Solution

    On the first leg, the displacement magnitude is L1 = 200.0 m and the direction is southeast. For direction angle \(\theta_{1}\) we can take either 45° measured clockwise from the east direction or 45° + 270° measured counterclockwise from the east direction. With the first choice, \(\theta_{1}\) = −45°. With the second choice, \(\theta_{1}\) = + 315°. We can use either one of these two angles. The components are

    $$ L_{1x} = L_{1} \cos \theta_{1} = (200.0\; m) \cos 315^{o} = 141.4\; m,$$

    $$ L_{1y} = L_{1} \sin\theta_{1} = (200.0\; m) \sin 315^{o} = -141.4\; m,$$

    The displacement vector of the first leg is

    $$\vec{L}_{1} = L_{1x}\; \hat{i} + L_{1y}\; \hat{j} = (14.4\; \hat{i} - 141.4\; \hat{j})\; m \ldotp$$

    On the second leg of Trooper’s wanderings, the magnitude of the displacement is L2 = 300.0 m and the direction is north. The direction angle is \(\theta_{2}\) = + 90°. We obtain the following results:

    $$ L_{2x} = L_{2} \cos \theta_{2} = (300.0\; m) \cos 90^{o} = 0.0,$$

    $$ L_{2y} = L_{2} \sin \theta_{2} = (300.0\; m) \sin 90^{o} = 300.0\; m,$$

    $$\vec{L}_{2} = L_{2x}\; \hat{i} + L_{2y}\; \hat{j} = (300.0\; m)\; \hat{j} \ldotp$$

    On the third leg, the displacement magnitude is L3 = 50.0 m and the direction is 30° west of north. The direction angle measured counterclockwise from the eastern direction is \(\theta\)3 = 30° + 90° = + 120°. This gives the following answers:

    $$ L_{3x} = L_{3} \cos \theta_{3} = (50.0\; m) \cos 120^{o} = -25.0\; m,$$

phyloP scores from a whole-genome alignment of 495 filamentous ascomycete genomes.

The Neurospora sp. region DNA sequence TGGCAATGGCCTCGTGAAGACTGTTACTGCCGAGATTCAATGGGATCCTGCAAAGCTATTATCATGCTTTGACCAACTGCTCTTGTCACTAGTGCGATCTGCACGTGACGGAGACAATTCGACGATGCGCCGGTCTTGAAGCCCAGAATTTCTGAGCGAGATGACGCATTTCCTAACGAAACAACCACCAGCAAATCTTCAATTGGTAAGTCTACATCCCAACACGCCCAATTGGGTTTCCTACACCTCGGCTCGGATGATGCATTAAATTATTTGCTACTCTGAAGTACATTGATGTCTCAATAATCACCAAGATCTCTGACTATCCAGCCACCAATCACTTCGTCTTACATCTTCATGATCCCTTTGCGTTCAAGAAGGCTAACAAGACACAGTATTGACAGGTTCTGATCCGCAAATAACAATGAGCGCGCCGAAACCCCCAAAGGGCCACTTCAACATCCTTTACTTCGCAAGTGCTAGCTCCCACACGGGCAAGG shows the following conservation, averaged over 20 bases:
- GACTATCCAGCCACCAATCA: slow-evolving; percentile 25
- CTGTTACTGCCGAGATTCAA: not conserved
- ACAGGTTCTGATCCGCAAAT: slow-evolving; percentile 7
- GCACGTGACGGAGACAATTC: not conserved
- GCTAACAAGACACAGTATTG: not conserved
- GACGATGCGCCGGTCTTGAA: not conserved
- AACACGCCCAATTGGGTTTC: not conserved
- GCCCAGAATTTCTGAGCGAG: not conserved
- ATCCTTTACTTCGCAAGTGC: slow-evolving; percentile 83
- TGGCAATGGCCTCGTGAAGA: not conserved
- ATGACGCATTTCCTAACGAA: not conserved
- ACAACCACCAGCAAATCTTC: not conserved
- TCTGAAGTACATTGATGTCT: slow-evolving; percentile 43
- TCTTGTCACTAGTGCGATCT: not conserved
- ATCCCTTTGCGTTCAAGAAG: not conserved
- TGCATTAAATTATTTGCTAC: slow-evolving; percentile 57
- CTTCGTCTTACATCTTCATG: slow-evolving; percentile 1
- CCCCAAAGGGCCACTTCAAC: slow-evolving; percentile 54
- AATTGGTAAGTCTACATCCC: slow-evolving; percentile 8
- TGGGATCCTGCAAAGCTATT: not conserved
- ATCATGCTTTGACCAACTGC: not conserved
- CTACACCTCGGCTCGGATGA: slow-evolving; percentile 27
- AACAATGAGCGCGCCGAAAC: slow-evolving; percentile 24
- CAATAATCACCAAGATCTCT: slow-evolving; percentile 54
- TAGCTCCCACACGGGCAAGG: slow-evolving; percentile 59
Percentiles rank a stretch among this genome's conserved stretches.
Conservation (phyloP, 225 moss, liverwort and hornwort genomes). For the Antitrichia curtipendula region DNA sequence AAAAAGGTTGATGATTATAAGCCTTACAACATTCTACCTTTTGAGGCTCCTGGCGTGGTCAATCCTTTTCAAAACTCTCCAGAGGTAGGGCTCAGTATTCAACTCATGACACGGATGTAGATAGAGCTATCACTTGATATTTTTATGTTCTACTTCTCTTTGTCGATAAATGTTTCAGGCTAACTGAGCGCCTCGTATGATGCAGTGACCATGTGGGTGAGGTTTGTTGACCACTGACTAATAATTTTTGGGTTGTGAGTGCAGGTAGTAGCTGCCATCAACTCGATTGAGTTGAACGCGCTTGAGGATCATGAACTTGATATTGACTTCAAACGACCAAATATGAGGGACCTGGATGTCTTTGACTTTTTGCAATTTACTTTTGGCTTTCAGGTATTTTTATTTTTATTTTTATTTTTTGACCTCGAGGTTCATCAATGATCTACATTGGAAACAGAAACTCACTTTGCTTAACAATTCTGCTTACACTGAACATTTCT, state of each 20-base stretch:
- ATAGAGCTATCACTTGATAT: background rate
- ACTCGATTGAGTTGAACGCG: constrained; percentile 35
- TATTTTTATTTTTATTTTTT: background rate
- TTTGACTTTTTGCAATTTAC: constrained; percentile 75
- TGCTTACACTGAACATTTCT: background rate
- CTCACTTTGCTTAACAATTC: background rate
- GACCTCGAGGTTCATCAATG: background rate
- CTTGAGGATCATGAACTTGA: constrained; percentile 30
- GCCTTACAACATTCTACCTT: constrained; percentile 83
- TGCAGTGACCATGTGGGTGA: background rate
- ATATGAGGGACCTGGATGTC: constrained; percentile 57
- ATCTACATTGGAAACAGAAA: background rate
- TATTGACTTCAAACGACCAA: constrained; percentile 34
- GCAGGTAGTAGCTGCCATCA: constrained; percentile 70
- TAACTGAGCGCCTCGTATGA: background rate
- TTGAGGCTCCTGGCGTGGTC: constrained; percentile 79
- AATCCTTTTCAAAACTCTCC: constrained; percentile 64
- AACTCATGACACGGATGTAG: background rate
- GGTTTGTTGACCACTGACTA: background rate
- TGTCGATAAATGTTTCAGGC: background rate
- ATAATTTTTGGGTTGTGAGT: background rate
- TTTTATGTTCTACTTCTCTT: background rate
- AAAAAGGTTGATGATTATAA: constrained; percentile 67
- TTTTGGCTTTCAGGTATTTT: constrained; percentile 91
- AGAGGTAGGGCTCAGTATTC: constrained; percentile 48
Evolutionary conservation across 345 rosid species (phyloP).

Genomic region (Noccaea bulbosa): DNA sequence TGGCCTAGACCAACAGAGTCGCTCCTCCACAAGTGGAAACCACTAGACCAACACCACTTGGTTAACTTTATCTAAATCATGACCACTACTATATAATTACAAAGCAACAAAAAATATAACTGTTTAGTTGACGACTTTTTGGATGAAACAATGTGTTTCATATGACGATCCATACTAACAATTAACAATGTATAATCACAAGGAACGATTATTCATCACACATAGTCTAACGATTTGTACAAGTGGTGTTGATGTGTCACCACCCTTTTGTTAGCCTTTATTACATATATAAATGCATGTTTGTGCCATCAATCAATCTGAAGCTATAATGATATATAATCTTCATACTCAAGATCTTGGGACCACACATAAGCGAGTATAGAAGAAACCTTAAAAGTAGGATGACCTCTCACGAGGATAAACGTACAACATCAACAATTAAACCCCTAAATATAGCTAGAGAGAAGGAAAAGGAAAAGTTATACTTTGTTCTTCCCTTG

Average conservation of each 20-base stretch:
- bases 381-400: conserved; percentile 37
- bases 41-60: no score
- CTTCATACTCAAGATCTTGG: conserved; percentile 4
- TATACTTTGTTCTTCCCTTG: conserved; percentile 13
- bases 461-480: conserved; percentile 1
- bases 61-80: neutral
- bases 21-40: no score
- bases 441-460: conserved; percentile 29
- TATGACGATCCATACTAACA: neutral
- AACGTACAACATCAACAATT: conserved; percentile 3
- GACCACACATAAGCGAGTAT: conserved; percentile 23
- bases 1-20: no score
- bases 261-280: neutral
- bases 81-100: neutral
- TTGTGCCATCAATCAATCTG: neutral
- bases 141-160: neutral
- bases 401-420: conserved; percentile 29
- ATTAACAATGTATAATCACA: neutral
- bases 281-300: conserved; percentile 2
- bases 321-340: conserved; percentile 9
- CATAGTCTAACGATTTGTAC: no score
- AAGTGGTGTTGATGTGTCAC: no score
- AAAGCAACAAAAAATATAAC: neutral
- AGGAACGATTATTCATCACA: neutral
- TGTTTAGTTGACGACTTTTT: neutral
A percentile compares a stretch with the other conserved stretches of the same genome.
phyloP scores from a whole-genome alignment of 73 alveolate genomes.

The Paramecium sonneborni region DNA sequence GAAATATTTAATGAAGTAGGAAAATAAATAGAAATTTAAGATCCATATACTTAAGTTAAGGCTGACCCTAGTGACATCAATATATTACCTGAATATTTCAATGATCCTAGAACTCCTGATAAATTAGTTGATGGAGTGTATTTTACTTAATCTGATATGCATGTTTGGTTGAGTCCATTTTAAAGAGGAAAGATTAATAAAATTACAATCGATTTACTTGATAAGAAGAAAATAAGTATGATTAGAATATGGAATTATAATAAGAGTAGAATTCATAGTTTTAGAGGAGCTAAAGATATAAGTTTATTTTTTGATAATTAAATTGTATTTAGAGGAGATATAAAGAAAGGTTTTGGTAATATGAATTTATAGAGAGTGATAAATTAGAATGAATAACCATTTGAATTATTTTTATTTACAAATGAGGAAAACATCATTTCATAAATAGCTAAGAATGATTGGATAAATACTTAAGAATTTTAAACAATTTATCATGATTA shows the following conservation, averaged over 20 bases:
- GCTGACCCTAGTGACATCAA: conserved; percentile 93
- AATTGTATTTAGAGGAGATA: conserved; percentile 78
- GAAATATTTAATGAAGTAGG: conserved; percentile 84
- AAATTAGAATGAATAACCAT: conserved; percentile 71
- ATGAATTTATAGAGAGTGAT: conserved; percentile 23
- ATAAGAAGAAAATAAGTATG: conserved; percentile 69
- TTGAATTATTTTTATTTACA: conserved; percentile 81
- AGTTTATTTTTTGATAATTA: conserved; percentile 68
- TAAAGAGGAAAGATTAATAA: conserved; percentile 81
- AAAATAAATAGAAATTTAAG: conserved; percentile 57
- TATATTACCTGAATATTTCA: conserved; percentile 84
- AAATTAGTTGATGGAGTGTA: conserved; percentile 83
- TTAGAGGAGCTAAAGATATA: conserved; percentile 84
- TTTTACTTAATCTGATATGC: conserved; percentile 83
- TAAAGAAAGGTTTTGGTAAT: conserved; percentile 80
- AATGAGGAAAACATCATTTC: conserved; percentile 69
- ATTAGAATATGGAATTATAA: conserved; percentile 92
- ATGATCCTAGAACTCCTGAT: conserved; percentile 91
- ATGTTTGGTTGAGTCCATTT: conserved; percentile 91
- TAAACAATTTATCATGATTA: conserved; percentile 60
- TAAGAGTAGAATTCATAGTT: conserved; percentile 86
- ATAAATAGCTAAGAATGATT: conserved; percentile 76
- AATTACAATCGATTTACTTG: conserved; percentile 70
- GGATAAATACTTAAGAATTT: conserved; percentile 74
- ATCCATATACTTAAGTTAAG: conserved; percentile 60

$$ L_{3y} = L_{3} \sin \theta_{3} = (50.0\; m) \sin 120^{o} = + 43.3\; m,$$

    $$\vec{L}_{3} = L_{3x}\; \hat{i} + L_{3y}\; \hat{j} = (-25.0\; \hat{i} + 43.3\; \hat{j})\; m \ldotp$$

    On the fourth leg of the excursion, the displacement magnitude is L4 = 80.0 m and the direction is south. The direction angle can be taken as either \(\theta_{4}\) = −90° or \(\theta_{4} = + 270°. We obtain

    $$ L_{4x} = L_{4} \cos \theta_{4} = (80.0\; m) \cos (-90^{o}) = 0,$$

    $$ L_{4y} = L_{4} \sin \theta_{4} = (80.0\; m) \sin (-90^{o}) = -80.0\; m,$$

    $$\vec{L}_{4} = L_{4x}\; \hat{i} + L_{4y}\; \hat{j} = (-80.0\; m)\; \hat{j} \ldotp$$

    On the last leg, the magnitude is L5 = 150.0 m and the angle is \(\theta_{5}\) = −23° + 270° = + 247° (23° west of south), which gives

    $$ L_{5x} = L_{5} \cos \theta_{5} = (150.0\; m) \cos 247^{o} = -58.6\; m,$$

    $$ L_{5y} = L_{5} \sin \theta_{5} = (150.0\; m) \sin 247^{o} = -138.1\; m,$$

    $$\vec{L}_{5} = L_{5x}\; \hat{i} + L_{5y}\; \hat{j} = (-58.6\; \hat{i} - 138.1\; \hat{j})\; m \ldotp$$

    Exercise 2.6

    If Trooper runs 20 m west before taking a rest, what is his displacement vector?

    Contributors

    • Samuel J. Ling (Truman State University), Jeff Sanny (Loyola Marymount University), and Bill Moebs with many contributing authors. This work is licensed by OpenStax University Physics under a Creative Commons Attribution License (by 4.0).